Entrepreneurs – Unsung Heroes

In Economy by J Michel MetzLeave a Comment

Originally published 3/30/2004. Links were valid at the time of publication.

Let’s begin with a link to Herbert Meyer’s absolutely brilliant article, Creating Work, an absolute masterpiece of common sense in a world where common sense isn’t common at all. The debate over jobs and job creation nowadays has a much simpler solution, Meyer says, and he’s right.

If you haven’t clicked on the link above to read his article, go ahead. I’ll wait. No, really; it’s a short but good read.

Meyer’s point about the Entrepreneur being the key to job creation is without a doubt the truest words spoken regarding this debate over jobs. It is not, after all, the government’s responsibility to create jobs, but rather the responsibility of business to create jobs.

When I was starting up Communiweb Communications, Inc., I read as much as I possibly could about how to succeed. I had heard (or read, I can’t remember which) that most business never make it to their second anniversary, and almost all of them fail completely within five years. I had a dream, though, of one day having my logo on the side of a building, hundreds of people working for me to pursue my vision of an intelligent way of doing business, of combining research with practical application to help companies do what they do better. It was a fantastic vision.

And then I got the shock of my life: don’t hire employees. That’s the advice I got from everyone I spoke with. My accountant, other entrepreneurs, various web sites, self-help getting started books on entrepreneurship: all of them said the same thing. Your world gets much, much more difficult when you add even one employee. Use subcontractors, so sayeth the sage advisors. The IRS has strict rules as to what constitutes a subcontractor versus an employee, but it’s infinitely easier to manage the paperwork.

I didn’t believe it at first. I mean, how bad could it be? Then I found out. My then-wife was hired on by a library cooperative in Central Florida (a place that acts as an interlibrary clearinghouse, among other things). They, too, had apparently learned the lesson about hiring employees, and brought her on as a contractor. We did the calculations and determined that if she was an employee of Communiweb, she would not be taxed at the maximum rate as an individual. So, Communiweb hired her, and then billed the cooperative.

What a nightmare. Being an entrepreneur is not easy by any means. There are many ways in which entrepreneurs are discouraged from hiring employees. Here are just a few of them.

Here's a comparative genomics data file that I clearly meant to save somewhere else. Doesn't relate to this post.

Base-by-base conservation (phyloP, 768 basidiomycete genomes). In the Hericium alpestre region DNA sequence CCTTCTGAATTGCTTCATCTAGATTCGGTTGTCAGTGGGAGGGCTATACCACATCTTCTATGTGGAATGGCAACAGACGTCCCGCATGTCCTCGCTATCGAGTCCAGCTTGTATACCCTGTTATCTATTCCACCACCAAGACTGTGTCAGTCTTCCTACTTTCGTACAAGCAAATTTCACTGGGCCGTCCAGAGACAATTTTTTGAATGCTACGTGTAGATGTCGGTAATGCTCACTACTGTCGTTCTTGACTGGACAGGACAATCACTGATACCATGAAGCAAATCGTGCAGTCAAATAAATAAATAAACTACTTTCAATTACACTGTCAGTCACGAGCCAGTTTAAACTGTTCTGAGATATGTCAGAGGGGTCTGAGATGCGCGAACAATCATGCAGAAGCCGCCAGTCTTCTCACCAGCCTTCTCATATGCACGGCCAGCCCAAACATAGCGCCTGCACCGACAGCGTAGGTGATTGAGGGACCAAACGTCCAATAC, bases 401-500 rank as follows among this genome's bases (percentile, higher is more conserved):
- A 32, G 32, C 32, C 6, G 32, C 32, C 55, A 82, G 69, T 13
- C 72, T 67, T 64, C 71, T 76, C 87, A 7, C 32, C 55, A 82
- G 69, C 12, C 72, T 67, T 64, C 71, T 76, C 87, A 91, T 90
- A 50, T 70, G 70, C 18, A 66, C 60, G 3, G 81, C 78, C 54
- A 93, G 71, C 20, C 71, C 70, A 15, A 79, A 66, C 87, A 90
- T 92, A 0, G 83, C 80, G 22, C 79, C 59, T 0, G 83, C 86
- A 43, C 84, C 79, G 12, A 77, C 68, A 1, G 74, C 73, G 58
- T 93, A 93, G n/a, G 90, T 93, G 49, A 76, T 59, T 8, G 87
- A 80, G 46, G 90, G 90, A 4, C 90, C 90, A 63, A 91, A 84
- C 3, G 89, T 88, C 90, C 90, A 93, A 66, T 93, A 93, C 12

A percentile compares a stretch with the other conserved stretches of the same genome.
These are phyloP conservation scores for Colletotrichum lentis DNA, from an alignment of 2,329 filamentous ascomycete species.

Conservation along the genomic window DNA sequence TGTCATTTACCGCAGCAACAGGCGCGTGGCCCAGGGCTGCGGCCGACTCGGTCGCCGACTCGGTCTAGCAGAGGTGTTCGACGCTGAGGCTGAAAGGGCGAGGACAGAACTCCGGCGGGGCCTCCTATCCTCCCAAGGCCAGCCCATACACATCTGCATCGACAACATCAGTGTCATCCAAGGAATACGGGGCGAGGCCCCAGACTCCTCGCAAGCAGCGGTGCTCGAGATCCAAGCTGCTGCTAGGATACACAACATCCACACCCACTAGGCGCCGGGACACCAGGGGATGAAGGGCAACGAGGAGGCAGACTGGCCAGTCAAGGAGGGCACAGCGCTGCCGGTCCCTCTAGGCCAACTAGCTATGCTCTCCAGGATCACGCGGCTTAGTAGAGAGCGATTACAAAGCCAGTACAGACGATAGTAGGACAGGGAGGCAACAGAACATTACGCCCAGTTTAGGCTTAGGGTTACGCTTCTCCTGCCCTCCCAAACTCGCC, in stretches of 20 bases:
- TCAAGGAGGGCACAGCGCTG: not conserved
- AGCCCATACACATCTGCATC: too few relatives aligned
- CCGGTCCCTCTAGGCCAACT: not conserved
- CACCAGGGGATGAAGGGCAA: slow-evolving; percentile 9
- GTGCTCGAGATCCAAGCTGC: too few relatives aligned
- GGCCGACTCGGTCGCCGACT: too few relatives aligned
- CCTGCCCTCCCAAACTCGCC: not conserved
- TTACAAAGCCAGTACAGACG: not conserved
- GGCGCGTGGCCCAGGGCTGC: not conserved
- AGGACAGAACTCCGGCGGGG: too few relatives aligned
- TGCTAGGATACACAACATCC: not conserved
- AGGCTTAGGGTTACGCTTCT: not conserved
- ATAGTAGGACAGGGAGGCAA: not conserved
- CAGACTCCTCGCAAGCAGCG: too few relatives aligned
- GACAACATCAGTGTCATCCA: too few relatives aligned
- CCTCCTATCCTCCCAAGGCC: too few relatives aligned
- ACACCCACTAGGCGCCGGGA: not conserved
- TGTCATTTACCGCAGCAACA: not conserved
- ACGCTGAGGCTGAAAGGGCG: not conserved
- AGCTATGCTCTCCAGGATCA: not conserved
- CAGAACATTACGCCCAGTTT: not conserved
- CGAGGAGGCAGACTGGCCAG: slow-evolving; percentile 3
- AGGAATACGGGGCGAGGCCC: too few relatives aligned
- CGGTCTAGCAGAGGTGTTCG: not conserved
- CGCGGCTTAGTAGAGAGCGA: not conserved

Government Forms . I am still reeling from the repercussions of that decision now, even though she stopped working for Communiweb in 2000. The amount of paperwork that has to be handled ? Form 940, Form 941, Social Security, Withholding, Monthly or Quarterly tax reports, Unemployment, W2s, W4s, I9s, year-end accounting – goes beyond reason. And this is just the accounting aspect!

Taxes. Entrepreneurs have to pay matching taxes (often called ‘contributions,’ though that sounds misleadingly voluntary) for employees.

Liability. As Meyer points out, the entrepreneur now has to be ultra careful about what he says, how it might possibly be construed. Providing someone a compliment can be grounds for off-the-charts sexual harassment suits. Then there’s the very real threats of lawsuits by people who you’ve never even met who feel that you’re somehow oppressing them.

Demonization. Perhaps the single most inhibiting factor, though, is the simple fact that entrepreneurs are demonized as money-grubbing, filthy-rich greedy bastards. Why this is the case is unclear, though perhaps since there is no Entrepreneurial Lobby for Hollywood (how many labor versus management plot lines show labor to be unreasonable?) we could easily blame ‘the media.’

What people don’t seem to understand is that the entrepreneur isn’t ‘lucky.’ A successful entrepreneur becomes that way through taking risks (often with painful, disastrous results – I speak from experience here), very hard work, extremely long hours, and often blood, sweat and gallons of tears.

When I tell people that I own my own consulting business, the first assumption that I get is that I’m rich. Of course, nothing could be further from the truth. For one thing, I’ve got 5 years of ‘sweat equity’ and personal investment (debt) to be compensated for. That’s a long time of running a company on little more than blind faith and a dream.

The next thing that people assume is that I can give them a job. What’s interesting here is not only does it reinforce Meyer’s position that entrepreneurs are the saving grace of any sluggish job environment, but also how many of these people who ask me for work can’t actually do anything.

I mean this sincerely! When someone asks me if I have any positions open, I usually counter with, ‘Well, what is it that you do?’ More than half of the people who ask me for work have no idea what they want to do, but certainly know how much they want to be paid for it. On a couple of occasions (rare, but still it happens), I was stunned to find the job solicitor was angry with me because I simply didn’t have an open-ended, non-defined, well-paying position for them.

Too bad. I’m sure they would have made an excellent long-term employee.

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